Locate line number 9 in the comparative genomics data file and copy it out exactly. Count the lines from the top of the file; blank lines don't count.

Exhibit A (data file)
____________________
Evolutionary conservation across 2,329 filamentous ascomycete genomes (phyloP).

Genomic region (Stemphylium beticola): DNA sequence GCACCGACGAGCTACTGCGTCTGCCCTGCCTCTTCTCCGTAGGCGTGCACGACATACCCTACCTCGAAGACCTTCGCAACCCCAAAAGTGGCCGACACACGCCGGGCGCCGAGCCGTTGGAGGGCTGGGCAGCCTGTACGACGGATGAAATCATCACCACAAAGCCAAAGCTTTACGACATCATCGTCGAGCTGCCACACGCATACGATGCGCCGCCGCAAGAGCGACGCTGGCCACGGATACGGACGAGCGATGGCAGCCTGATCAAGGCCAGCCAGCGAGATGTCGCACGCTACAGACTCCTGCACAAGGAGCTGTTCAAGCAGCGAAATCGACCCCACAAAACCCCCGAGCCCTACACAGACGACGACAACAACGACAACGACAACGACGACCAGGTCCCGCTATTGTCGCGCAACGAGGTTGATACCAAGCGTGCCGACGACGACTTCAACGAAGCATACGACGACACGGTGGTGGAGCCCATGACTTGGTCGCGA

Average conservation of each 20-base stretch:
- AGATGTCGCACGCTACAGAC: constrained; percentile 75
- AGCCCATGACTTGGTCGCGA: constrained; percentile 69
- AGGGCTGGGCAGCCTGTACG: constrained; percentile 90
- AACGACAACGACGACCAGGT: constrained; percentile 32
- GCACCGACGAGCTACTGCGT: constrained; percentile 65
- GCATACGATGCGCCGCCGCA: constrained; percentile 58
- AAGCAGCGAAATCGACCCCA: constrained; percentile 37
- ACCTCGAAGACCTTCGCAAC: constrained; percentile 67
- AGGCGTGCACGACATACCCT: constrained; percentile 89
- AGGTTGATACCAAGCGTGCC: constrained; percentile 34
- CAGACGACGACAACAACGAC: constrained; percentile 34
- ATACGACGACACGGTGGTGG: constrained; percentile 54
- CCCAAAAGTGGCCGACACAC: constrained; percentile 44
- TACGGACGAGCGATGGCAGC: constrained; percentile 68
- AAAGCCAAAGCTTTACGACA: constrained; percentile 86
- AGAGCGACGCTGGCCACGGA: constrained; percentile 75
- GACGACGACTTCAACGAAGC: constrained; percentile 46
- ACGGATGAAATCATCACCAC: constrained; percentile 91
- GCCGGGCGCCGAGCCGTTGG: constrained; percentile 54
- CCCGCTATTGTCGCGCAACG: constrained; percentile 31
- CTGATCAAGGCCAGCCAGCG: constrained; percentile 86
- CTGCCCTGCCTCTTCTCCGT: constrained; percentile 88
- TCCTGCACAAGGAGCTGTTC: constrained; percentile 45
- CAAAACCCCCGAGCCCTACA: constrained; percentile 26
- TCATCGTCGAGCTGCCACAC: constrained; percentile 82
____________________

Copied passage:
- GCATACGATGCGCCGCCGCA: constrained; percentile 58